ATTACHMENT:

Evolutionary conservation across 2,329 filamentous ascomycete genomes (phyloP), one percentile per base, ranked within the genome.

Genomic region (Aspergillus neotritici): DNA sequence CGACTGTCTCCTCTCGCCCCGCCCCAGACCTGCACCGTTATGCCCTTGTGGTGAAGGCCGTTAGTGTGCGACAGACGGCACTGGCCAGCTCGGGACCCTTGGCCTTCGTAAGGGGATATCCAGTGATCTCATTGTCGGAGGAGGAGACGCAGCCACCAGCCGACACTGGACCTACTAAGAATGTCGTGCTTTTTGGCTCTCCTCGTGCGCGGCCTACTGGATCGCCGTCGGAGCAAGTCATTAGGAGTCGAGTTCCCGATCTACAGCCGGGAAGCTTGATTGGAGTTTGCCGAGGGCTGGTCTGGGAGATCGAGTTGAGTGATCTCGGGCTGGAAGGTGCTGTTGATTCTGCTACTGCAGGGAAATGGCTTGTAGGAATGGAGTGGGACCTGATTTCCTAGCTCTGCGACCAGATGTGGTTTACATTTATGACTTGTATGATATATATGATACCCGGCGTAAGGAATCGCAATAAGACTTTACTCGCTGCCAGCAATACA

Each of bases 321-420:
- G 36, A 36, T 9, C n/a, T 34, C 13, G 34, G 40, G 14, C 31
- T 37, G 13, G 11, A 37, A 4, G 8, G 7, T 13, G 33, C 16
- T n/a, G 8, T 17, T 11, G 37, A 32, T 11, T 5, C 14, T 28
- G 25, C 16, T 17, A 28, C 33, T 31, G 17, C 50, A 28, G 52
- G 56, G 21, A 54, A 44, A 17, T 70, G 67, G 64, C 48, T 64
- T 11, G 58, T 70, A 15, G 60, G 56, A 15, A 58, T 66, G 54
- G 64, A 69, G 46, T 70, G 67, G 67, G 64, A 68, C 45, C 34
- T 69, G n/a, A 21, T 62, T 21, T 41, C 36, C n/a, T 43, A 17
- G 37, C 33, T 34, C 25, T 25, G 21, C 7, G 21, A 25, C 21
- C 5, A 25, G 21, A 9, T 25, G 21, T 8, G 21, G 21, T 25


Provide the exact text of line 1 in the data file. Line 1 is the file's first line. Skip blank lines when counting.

Evolutionary conservation across 2,329 filamentous ascomycete genomes (phyloP), one percentile per base, ranked within the genome.